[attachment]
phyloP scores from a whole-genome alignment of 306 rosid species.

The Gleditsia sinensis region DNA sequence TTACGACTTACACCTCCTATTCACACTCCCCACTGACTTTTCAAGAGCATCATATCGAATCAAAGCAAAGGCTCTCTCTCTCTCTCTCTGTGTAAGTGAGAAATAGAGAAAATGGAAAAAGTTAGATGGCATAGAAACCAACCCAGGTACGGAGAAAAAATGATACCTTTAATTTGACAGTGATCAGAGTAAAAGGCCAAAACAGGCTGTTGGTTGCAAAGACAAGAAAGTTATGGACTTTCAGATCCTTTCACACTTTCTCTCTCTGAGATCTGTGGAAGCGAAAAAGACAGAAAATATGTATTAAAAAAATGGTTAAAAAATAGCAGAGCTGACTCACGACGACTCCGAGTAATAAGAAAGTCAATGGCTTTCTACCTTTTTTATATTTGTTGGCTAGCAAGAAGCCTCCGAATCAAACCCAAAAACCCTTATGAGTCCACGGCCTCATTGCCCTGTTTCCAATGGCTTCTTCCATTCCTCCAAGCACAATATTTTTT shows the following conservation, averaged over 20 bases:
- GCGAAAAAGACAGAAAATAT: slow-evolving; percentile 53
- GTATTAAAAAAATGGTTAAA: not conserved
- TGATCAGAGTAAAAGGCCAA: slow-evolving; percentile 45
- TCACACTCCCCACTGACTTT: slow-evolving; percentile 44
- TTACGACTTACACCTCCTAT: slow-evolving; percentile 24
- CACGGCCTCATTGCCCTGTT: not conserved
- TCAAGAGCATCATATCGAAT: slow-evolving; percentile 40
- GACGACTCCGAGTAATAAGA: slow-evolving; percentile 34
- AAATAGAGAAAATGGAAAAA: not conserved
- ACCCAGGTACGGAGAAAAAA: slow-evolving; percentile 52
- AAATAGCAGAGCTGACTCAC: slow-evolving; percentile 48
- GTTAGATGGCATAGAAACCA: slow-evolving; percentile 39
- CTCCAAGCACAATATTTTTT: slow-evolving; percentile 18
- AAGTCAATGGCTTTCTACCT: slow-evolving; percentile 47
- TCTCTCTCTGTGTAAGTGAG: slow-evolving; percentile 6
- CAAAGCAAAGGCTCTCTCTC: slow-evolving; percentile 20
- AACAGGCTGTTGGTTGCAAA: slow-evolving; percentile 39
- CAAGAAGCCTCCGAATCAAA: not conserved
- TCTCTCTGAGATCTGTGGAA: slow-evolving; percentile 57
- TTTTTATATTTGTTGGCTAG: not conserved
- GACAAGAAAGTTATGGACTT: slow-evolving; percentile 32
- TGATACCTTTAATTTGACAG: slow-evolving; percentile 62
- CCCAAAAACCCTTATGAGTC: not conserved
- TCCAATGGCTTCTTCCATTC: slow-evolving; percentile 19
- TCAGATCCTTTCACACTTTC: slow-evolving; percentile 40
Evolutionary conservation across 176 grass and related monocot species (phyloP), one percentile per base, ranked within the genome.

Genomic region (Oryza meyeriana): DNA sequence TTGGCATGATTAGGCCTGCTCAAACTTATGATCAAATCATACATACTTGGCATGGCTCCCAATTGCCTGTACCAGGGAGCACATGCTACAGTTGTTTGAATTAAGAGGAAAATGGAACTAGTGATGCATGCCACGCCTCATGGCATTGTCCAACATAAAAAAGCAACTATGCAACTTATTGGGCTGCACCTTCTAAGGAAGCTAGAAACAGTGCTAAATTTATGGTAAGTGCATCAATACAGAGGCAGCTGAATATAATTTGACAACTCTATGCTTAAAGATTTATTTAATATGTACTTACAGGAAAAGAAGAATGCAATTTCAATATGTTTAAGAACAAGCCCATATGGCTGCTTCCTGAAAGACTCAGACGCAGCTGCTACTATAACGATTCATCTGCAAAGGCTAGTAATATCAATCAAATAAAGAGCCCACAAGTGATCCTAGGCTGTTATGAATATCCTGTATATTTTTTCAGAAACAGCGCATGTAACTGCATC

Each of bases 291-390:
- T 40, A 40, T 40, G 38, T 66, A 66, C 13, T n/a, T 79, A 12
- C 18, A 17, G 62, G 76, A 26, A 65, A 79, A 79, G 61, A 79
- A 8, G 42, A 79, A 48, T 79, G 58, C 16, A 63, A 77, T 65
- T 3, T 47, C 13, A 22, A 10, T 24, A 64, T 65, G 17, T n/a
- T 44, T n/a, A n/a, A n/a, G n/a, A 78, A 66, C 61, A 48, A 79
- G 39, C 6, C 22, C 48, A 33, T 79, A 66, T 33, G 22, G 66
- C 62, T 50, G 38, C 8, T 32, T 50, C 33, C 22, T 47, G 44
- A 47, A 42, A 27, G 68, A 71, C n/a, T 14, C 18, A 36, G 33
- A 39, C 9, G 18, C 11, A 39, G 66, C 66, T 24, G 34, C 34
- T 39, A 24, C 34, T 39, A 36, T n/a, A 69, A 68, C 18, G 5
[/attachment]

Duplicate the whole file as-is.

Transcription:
phyloP scores from a whole-genome alignment of 306 rosid species.

The Gleditsia sinensis region DNA sequence TTACGACTTACACCTCCTATTCACACTCCCCACTGACTTTTCAAGAGCATCATATCGAATCAAAGCAAAGGCTCTCTCTCTCTCTCTCTGTGTAAGTGAGAAATAGAGAAAATGGAAAAAGTTAGATGGCATAGAAACCAACCCAGGTACGGAGAAAAAATGATACCTTTAATTTGACAGTGATCAGAGTAAAAGGCCAAAACAGGCTGTTGGTTGCAAAGACAAGAAAGTTATGGACTTTCAGATCCTTTCACACTTTCTCTCTCTGAGATCTGTGGAAGCGAAAAAGACAGAAAATATGTATTAAAAAAATGGTTAAAAAATAGCAGAGCTGACTCACGACGACTCCGAGTAATAAGAAAGTCAATGGCTTTCTACCTTTTTTATATTTGTTGGCTAGCAAGAAGCCTCCGAATCAAACCCAAAAACCCTTATGAGTCCACGGCCTCATTGCCCTGTTTCCAATGGCTTCTTCCATTCCTCCAAGCACAATATTTTTT shows the following conservation, averaged over 20 bases:
- GCGAAAAAGACAGAAAATAT: slow-evolving; percentile 53
- GTATTAAAAAAATGGTTAAA: not conserved
- TGATCAGAGTAAAAGGCCAA: slow-evolving; percentile 45
- TCACACTCCCCACTGACTTT: slow-evolving; percentile 44
- TTACGACTTACACCTCCTAT: slow-evolving; percentile 24
- CACGGCCTCATTGCCCTGTT: not conserved
- TCAAGAGCATCATATCGAAT: slow-evolving; percentile 40
- GACGACTCCGAGTAATAAGA: slow-evolving; percentile 34
- AAATAGAGAAAATGGAAAAA: not conserved
- ACCCAGGTACGGAGAAAAAA: slow-evolving; percentile 52
- AAATAGCAGAGCTGACTCAC: slow-evolving; percentile 48
- GTTAGATGGCATAGAAACCA: slow-evolving; percentile 39
- CTCCAAGCACAATATTTTTT: slow-evolving; percentile 18
- AAGTCAATGGCTTTCTACCT: slow-evolving; percentile 47
- TCTCTCTCTGTGTAAGTGAG: slow-evolving; percentile 6
- CAAAGCAAAGGCTCTCTCTC: slow-evolving; percentile 20
- AACAGGCTGTTGGTTGCAAA: slow-evolving; percentile 39
- CAAGAAGCCTCCGAATCAAA: not conserved
- TCTCTCTGAGATCTGTGGAA: slow-evolving; percentile 57
- TTTTTATATTTGTTGGCTAG: not conserved
- GACAAGAAAGTTATGGACTT: slow-evolving; percentile 32
- TGATACCTTTAATTTGACAG: slow-evolving; percentile 62
- CCCAAAAACCCTTATGAGTC: not conserved
- TCCAATGGCTTCTTCCATTC: slow-evolving; percentile 19
- TCAGATCCTTTCACACTTTC: slow-evolving; percentile 40
Evolutionary conservation across 176 grass and related monocot species (phyloP), one percentile per base, ranked within the genome.

Genomic region (Oryza meyeriana): DNA sequence TTGGCATGATTAGGCCTGCTCAAACTTATGATCAAATCATACATACTTGGCATGGCTCCCAATTGCCTGTACCAGGGAGCACATGCTACAGTTGTTTGAATTAAGAGGAAAATGGAACTAGTGATGCATGCCACGCCTCATGGCATTGTCCAACATAAAAAAGCAACTATGCAACTTATTGGGCTGCACCTTCTAAGGAAGCTAGAAACAGTGCTAAATTTATGGTAAGTGCATCAATACAGAGGCAGCTGAATATAATTTGACAACTCTATGCTTAAAGATTTATTTAATATGTACTTACAGGAAAAGAAGAATGCAATTTCAATATGTTTAAGAACAAGCCCATATGGCTGCTTCCTGAAAGACTCAGACGCAGCTGCTACTATAACGATTCATCTGCAAAGGCTAGTAATATCAATCAAATAAAGAGCCCACAAGTGATCCTAGGCTGTTATGAATATCCTGTATATTTTTTCAGAAACAGCGCATGTAACTGCATC

Each of bases 291-390:
- T 40, A 40, T 40, G 38, T 66, A 66, C 13, T n/a, T 79, A 12
- C 18, A 17, G 62, G 76, A 26, A 65, A 79, A 79, G 61, A 79
- A 8, G 42, A 79, A 48, T 79, G 58, C 16, A 63, A 77, T 65
- T 3, T 47, C 13, A 22, A 10, T 24, A 64, T 65, G 17, T n/a
- T 44, T n/a, A n/a, A n/a, G n/a, A 78, A 66, C 61, A 48, A 79
- G 39, C 6, C 22, C 48, A 33, T 79, A 66, T 33, G 22, G 66
- C 62, T 50, G 38, C 8, T 32, T 50, C 33, C 22, T 47, G 44
- A 47, A 42, A 27, G 68, A 71, C n/a, T 14, C 18, A 36, G 33
- A 39, C 9, G 18, C 11, A 39, G 66, C 66, T 24, G 34, C 34
- T 39, A 24, C 34, T 39, A 36, T n/a, A 69, A 68, C 18, G 5